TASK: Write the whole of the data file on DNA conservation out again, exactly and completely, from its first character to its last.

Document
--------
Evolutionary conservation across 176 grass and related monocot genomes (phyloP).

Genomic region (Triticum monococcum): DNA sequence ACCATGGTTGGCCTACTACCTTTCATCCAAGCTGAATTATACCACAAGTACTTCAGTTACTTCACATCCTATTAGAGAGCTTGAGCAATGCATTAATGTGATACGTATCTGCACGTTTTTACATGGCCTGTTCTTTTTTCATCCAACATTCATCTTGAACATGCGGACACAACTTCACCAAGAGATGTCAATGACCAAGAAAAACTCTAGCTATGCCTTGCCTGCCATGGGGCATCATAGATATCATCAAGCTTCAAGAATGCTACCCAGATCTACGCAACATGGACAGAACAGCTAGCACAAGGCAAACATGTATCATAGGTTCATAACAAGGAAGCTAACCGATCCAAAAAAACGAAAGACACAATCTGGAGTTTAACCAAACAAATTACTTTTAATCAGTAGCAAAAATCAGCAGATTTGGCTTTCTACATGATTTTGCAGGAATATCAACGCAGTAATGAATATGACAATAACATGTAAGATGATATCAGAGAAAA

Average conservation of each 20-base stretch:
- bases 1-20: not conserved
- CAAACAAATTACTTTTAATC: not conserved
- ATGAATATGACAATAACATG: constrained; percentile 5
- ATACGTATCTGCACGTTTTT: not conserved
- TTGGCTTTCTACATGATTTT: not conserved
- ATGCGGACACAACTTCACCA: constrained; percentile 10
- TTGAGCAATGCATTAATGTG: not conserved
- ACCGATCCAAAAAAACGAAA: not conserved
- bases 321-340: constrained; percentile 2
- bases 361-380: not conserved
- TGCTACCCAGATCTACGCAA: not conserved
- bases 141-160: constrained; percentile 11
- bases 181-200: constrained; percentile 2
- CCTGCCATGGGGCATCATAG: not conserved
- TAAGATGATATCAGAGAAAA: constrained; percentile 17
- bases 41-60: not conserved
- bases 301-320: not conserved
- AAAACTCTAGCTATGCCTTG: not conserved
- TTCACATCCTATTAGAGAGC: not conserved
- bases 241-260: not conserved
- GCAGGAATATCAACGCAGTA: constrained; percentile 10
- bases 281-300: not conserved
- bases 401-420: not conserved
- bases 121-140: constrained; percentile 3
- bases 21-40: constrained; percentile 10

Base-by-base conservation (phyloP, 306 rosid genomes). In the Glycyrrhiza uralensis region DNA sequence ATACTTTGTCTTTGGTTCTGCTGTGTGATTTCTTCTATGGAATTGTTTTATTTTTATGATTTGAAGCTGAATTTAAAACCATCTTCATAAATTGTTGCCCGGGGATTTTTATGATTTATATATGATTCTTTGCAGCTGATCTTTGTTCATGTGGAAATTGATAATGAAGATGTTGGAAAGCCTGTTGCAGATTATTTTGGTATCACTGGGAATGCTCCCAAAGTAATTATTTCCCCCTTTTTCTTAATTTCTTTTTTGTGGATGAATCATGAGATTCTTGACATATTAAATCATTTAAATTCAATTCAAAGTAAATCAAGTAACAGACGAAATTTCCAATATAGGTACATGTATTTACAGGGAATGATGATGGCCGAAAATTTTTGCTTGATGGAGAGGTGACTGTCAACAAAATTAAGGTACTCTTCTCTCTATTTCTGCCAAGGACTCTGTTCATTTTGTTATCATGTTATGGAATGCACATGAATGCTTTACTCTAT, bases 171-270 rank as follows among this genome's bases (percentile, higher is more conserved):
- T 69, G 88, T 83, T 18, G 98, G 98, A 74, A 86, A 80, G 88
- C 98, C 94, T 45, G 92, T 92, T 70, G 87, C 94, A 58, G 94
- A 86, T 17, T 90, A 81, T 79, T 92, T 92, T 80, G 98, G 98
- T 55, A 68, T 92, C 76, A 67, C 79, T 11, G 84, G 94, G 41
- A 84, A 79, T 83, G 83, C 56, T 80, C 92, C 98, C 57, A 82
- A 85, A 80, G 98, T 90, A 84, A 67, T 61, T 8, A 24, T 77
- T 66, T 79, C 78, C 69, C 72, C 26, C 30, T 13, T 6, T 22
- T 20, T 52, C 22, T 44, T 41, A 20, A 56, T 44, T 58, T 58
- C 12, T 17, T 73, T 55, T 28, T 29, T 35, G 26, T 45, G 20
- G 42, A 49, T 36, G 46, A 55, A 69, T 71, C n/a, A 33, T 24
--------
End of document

Evolutionary conservation across 176 grass and related monocot genomes (phyloP).

Genomic region (Triticum monococcum): DNA sequence ACCATGGTTGGCCTACTACCTTTCATCCAAGCTGAATTATACCACAAGTACTTCAGTTACTTCACATCCTATTAGAGAGCTTGAGCAATGCATTAATGTGATACGTATCTGCACGTTTTTACATGGCCTGTTCTTTTTTCATCCAACATTCATCTTGAACATGCGGACACAACTTCACCAAGAGATGTCAATGACCAAGAAAAACTCTAGCTATGCCTTGCCTGCCATGGGGCATCATAGATATCATCAAGCTTCAAGAATGCTACCCAGATCTACGCAACATGGACAGAACAGCTAGCACAAGGCAAACATGTATCATAGGTTCATAACAAGGAAGCTAACCGATCCAAAAAAACGAAAGACACAATCTGGAGTTTAACCAAACAAATTACTTTTAATCAGTAGCAAAAATCAGCAGATTTGGCTTTCTACATGATTTTGCAGGAATATCAACGCAGTAATGAATATGACAATAACATGTAAGATGATATCAGAGAAAA

Average conservation of each 20-base stretch:
- bases 1-20: not conserved
- CAAACAAATTACTTTTAATC: not conserved
- ATGAATATGACAATAACATG: constrained; percentile 5
- ATACGTATCTGCACGTTTTT: not conserved
- TTGGCTTTCTACATGATTTT: not conserved
- ATGCGGACACAACTTCACCA: constrained; percentile 10
- TTGAGCAATGCATTAATGTG: not conserved
- ACCGATCCAAAAAAACGAAA: not conserved
- bases 321-340: constrained; percentile 2
- bases 361-380: not conserved
- TGCTACCCAGATCTACGCAA: not conserved
- bases 141-160: constrained; percentile 11
- bases 181-200: constrained; percentile 2
- CCTGCCATGGGGCATCATAG: not conserved
- TAAGATGATATCAGAGAAAA: constrained; percentile 17
- bases 41-60: not conserved
- bases 301-320: not conserved
- AAAACTCTAGCTATGCCTTG: not conserved
- TTCACATCCTATTAGAGAGC: not conserved
- bases 241-260: not conserved
- GCAGGAATATCAACGCAGTA: constrained; percentile 10
- bases 281-300: not conserved
- bases 401-420: not conserved
- bases 121-140: constrained; percentile 3
- bases 21-40: constrained; percentile 10

Base-by-base conservation (phyloP, 306 rosid genomes). In the Glycyrrhiza uralensis region DNA sequence ATACTTTGTCTTTGGTTCTGCTGTGTGATTTCTTCTATGGAATTGTTTTATTTTTATGATTTGAAGCTGAATTTAAAACCATCTTCATAAATTGTTGCCCGGGGATTTTTATGATTTATATATGATTCTTTGCAGCTGATCTTTGTTCATGTGGAAATTGATAATGAAGATGTTGGAAAGCCTGTTGCAGATTATTTTGGTATCACTGGGAATGCTCCCAAAGTAATTATTTCCCCCTTTTTCTTAATTTCTTTTTTGTGGATGAATCATGAGATTCTTGACATATTAAATCATTTAAATTCAATTCAAAGTAAATCAAGTAACAGACGAAATTTCCAATATAGGTACATGTATTTACAGGGAATGATGATGGCCGAAAATTTTTGCTTGATGGAGAGGTGACTGTCAACAAAATTAAGGTACTCTTCTCTCTATTTCTGCCAAGGACTCTGTTCATTTTGTTATCATGTTATGGAATGCACATGAATGCTTTACTCTAT, bases 171-270 rank as follows among this genome's bases (percentile, higher is more conserved):
- T 69, G 88, T 83, T 18, G 98, G 98, A 74, A 86, A 80, G 88
- C 98, C 94, T 45, G 92, T 92, T 70, G 87, C 94, A 58, G 94
- A 86, T 17, T 90, A 81, T 79, T 92, T 92, T 80, G 98, G 98
- T 55, A 68, T 92, C 76, A 67, C 79, T 11, G 84, G 94, G 41
- A 84, A 79, T 83, G 83, C 56, T 80, C 92, C 98, C 57, A 82
- A 85, A 80, G 98, T 90, A 84, A 67, T 61, T 8, A 24, T 77
- T 66, T 79, C 78, C 69, C 72, C 26, C 30, T 13, T 6, T 22
- T 20, T 52, C 22, T 44, T 41, A 20, A 56, T 44, T 58, T 58
- C 12, T 17, T 73, T 55, T 28, T 29, T 35, G 26, T 45, G 20
- G 42, A 49, T 36, G 46, A 55, A 69, T 71, C n/a, A 33, T 24